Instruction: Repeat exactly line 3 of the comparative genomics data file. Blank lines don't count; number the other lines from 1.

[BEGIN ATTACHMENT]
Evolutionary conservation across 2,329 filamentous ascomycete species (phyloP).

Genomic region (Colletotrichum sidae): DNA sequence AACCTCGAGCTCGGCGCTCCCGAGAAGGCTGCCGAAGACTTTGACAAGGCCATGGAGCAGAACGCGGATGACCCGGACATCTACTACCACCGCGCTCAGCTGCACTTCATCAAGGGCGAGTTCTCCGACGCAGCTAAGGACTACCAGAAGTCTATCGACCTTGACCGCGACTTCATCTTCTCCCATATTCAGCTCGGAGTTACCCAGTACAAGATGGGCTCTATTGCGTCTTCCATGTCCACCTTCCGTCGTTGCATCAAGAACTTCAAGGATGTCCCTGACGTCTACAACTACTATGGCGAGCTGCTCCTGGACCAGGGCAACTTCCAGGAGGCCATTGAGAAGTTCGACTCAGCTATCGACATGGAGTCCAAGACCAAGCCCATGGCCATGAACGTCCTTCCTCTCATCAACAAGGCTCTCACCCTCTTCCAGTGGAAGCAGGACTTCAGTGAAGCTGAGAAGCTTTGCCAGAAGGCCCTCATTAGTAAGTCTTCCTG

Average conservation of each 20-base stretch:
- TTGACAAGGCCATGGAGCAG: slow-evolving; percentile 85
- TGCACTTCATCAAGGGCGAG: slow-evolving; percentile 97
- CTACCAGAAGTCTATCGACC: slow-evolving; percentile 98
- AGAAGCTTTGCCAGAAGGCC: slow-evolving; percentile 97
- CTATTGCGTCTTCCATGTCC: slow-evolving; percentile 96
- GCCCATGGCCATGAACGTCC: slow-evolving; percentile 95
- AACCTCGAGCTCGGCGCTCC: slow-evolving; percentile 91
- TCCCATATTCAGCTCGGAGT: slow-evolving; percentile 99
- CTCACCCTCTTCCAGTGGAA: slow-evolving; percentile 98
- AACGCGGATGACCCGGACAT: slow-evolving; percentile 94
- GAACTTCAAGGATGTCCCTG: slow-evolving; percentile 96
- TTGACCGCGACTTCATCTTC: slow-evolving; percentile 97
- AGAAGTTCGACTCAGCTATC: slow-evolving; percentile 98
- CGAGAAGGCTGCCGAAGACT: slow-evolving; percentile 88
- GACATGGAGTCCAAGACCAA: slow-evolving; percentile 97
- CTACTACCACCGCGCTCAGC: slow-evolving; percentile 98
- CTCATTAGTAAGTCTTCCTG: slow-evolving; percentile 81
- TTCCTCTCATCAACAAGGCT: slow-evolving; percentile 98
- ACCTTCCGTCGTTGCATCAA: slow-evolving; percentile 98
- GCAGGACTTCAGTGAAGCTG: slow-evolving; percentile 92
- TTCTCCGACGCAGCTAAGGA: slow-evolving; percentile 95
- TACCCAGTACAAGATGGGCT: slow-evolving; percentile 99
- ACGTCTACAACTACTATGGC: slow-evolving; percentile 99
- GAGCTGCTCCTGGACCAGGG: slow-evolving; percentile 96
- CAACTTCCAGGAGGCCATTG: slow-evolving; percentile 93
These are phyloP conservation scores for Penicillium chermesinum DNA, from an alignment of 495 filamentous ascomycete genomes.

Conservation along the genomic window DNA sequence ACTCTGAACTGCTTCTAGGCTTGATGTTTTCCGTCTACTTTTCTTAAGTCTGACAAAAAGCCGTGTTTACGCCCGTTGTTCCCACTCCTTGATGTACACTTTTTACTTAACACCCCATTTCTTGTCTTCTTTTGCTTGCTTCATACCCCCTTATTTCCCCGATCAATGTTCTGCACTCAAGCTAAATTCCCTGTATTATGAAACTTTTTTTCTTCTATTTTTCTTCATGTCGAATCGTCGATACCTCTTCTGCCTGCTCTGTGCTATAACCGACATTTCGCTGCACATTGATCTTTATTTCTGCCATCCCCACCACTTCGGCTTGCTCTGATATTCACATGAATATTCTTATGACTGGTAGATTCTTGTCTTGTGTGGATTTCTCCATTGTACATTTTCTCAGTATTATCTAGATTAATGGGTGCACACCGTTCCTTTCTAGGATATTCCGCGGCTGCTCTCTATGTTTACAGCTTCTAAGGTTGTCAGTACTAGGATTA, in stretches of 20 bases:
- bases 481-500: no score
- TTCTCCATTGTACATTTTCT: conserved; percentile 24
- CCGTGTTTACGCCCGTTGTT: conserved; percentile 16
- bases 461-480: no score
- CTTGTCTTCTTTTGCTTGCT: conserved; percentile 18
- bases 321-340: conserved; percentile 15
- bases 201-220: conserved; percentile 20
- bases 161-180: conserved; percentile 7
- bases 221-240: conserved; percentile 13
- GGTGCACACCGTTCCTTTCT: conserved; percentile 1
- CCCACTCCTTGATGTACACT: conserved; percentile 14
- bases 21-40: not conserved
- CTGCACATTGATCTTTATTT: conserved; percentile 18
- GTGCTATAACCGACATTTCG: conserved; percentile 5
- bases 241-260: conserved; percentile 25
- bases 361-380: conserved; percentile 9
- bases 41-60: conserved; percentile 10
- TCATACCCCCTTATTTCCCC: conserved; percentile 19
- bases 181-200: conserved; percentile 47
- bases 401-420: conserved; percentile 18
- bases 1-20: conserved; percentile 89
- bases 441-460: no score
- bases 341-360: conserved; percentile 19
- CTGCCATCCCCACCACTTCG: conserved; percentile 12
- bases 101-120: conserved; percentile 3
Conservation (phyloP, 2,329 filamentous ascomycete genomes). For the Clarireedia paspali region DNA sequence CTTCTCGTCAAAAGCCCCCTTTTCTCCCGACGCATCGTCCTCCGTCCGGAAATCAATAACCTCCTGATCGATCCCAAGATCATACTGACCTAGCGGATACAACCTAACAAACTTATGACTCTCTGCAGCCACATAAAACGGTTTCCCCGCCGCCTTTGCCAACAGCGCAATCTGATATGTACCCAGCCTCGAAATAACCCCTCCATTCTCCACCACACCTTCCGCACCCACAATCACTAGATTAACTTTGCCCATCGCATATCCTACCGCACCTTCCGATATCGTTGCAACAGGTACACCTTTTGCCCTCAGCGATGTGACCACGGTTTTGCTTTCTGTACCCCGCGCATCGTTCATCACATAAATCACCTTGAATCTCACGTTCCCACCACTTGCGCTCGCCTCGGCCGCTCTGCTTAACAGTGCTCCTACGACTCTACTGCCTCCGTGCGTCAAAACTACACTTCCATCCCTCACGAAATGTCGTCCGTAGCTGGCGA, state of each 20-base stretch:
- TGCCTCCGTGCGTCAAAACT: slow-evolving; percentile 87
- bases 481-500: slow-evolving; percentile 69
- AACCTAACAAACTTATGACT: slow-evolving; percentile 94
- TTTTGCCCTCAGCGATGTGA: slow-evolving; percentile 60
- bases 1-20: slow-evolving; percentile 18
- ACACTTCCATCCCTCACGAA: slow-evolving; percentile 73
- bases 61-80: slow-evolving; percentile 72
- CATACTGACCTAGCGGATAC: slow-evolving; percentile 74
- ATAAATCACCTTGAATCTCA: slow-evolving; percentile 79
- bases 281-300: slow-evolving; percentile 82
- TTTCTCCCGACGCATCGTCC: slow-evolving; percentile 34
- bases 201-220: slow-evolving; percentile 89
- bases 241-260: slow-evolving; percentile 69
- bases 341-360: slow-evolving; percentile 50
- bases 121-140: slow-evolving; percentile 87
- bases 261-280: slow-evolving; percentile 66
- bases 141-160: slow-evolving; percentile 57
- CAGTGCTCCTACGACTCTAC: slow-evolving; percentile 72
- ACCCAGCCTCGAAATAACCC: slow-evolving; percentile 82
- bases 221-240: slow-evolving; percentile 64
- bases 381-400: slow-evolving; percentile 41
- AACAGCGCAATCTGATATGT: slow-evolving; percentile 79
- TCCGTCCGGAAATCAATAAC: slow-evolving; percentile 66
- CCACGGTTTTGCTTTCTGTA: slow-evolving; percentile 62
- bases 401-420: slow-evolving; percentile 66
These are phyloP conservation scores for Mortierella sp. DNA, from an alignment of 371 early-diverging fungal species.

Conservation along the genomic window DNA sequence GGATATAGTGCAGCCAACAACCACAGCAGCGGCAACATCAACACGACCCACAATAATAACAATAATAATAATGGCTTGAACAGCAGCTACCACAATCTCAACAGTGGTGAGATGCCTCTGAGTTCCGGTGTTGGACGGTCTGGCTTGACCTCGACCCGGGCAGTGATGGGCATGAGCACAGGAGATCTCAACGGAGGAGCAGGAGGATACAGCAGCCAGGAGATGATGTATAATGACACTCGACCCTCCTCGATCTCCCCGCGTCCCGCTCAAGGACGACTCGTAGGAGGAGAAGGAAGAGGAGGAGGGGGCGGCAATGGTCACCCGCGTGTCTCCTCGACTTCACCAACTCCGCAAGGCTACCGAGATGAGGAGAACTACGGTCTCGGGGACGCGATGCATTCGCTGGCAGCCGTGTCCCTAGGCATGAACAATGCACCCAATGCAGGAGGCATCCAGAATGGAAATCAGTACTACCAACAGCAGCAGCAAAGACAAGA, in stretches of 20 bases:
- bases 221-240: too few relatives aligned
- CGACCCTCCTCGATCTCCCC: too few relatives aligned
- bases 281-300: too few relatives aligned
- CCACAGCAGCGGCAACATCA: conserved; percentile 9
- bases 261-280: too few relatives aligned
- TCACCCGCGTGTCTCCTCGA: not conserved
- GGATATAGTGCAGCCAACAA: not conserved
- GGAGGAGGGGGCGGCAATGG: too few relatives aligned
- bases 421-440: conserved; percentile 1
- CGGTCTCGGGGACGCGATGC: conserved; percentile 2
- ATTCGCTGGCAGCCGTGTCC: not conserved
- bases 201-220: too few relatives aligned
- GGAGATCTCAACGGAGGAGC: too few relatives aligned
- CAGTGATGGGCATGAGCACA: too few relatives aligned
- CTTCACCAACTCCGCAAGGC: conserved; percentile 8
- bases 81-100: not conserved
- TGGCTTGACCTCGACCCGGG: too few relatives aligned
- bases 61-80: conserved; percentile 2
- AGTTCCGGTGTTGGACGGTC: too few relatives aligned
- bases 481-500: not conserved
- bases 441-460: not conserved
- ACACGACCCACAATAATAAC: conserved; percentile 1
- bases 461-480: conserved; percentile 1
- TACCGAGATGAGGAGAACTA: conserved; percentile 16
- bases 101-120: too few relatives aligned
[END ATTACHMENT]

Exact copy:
Average conservation of each 20-base stretch: